The departing finance director of Standard Chartered will be paid for six months after leaving the bank, despite insisting that he has resigned of his own accord.
Richard Meddings, finance director, who has been at the company for more than a decade and was tipped to replace Peter Sands as chief executive, will leave in June. He hit headlines in December when it emerged that he had been stripped of his responsibility for managing the bank's risk, after pressure from U.K. regulators.
Sands described Meddings as an "outstanding" finance director to reporters and the finance director insisted the departure was "totally my decision" and that he decided to leave over the Christmas break.
Sands said "there's no pay-off" for Meddings and he is "being paid according to his contract."
He also reiterated that he is "not going anywhere" as chief executive.
The emerging markets-focused bank has embarked on a wide-ranging shakeup including the departure of Meddings and Steve Bertamini, head of its consumer banking arm, after a troubled 2013. It is targeting medium-sized businesses in Asia, and the families which often own them, in particular through the integration.
(Read more: Standard Chartered profits sag)
Bertamini will also leave the company as it integrates consumer and wholesale banking, after a campaign by shareholders to reduce its board members, by the end of June. Both men will be paid full salaries until January 2014.
Mike Rees, head of wholesale banking, will run the bank's wholesale and consumer banks, which will be integrated in April this year.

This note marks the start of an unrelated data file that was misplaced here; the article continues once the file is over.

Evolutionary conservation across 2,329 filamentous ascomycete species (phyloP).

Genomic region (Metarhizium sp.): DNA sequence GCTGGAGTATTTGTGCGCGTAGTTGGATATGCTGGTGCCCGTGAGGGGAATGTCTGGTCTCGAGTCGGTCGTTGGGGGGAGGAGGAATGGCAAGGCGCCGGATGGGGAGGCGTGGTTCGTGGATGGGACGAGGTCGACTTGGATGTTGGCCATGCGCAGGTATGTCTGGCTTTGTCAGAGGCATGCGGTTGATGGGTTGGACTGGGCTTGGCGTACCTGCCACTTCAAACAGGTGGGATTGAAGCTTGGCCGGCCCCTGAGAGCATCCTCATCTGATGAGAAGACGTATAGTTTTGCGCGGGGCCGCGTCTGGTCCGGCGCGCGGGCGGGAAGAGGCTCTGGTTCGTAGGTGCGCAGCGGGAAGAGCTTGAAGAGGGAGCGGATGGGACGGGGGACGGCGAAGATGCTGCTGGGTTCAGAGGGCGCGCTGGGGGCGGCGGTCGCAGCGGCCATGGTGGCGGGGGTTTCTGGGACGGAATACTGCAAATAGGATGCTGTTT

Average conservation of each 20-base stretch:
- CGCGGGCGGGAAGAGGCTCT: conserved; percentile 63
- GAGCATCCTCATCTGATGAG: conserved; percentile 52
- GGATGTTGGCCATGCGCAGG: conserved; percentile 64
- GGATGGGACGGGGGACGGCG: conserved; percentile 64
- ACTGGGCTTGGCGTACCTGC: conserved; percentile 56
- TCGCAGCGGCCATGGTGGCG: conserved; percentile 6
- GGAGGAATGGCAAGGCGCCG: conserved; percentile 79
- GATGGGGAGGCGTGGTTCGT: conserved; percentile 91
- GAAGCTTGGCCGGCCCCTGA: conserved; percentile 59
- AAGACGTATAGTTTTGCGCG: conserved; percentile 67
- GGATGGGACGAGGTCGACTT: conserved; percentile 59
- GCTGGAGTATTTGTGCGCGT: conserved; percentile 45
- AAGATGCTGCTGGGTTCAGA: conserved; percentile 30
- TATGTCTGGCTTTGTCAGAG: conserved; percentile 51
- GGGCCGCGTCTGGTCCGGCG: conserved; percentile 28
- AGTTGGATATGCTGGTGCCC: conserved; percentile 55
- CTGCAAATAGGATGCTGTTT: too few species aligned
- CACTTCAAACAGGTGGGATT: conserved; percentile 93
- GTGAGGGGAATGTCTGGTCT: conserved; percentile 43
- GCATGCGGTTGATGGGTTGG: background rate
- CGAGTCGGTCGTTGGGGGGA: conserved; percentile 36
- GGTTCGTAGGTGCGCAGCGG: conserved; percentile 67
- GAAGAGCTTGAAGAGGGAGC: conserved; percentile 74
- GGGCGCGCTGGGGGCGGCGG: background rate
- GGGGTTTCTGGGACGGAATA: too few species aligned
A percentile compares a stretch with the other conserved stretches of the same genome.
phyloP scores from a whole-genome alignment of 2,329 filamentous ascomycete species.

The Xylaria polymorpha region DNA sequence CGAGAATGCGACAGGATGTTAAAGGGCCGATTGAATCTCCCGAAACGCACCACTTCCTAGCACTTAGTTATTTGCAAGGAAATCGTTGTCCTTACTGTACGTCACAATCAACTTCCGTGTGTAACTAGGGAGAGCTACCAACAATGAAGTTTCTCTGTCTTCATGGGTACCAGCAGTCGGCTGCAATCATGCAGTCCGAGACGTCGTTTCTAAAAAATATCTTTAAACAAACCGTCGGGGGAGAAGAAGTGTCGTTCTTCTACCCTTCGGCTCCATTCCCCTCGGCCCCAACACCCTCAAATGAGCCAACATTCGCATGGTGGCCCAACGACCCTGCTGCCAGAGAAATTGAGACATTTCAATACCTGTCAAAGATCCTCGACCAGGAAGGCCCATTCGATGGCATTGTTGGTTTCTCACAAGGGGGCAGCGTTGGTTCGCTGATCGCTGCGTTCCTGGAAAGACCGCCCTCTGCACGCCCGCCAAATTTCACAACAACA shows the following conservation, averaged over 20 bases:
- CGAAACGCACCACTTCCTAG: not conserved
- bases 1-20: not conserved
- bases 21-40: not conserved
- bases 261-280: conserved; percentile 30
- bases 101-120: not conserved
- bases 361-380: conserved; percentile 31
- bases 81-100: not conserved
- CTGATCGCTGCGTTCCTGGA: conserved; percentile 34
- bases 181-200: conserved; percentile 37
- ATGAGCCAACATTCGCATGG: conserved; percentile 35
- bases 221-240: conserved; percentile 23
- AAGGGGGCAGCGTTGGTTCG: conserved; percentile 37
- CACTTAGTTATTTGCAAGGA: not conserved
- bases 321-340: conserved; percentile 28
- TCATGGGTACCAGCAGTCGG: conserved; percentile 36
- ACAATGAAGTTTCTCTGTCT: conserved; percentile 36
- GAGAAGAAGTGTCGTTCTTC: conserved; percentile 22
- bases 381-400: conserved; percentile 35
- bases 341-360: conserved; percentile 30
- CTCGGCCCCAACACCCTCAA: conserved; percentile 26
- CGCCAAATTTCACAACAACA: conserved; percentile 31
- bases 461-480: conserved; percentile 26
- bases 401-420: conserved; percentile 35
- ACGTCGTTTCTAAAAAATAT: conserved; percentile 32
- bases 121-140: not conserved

Sands said Bertamini's departure was "not a performance issue." In December, the bank warned that its consumer banking arm, run by Bertamini, would have its first fall in annual operating profit in more than a decade for 2013, after problems at its South Korea wing.
"We are a performance-driven organization…but that isn't what this reorganization is about," he told reporters.
There will be job cuts as a result of the reorganization, most in the "support and control" functions of the business, Sands confirmed.
Standard Chartered has become one of the U.K.'s most successful banks, due in part to being focused on emerging markets as developed markets suffered in the post-credit crisis years. Last year, it was hit by the downturn in emerging markets growth, and by shareholder protests against its board structure and pay. The latest changes mean that there will be one fewer executive member on the board, which should please its biggest shareholder Temasek, the Singapore state-owned fund.
In 2012 it was slapped with a total of $667 million in fines for violating U.S. sanctions laws against dealing with states like Iran.
Shares of the bank provisionally closed lower by 2.2 percent on Thursday.
(Read more: Standard Chartered fine 'not enough')
- By CNBC's Catherine Boyle. Twitter: @cboylecnbc.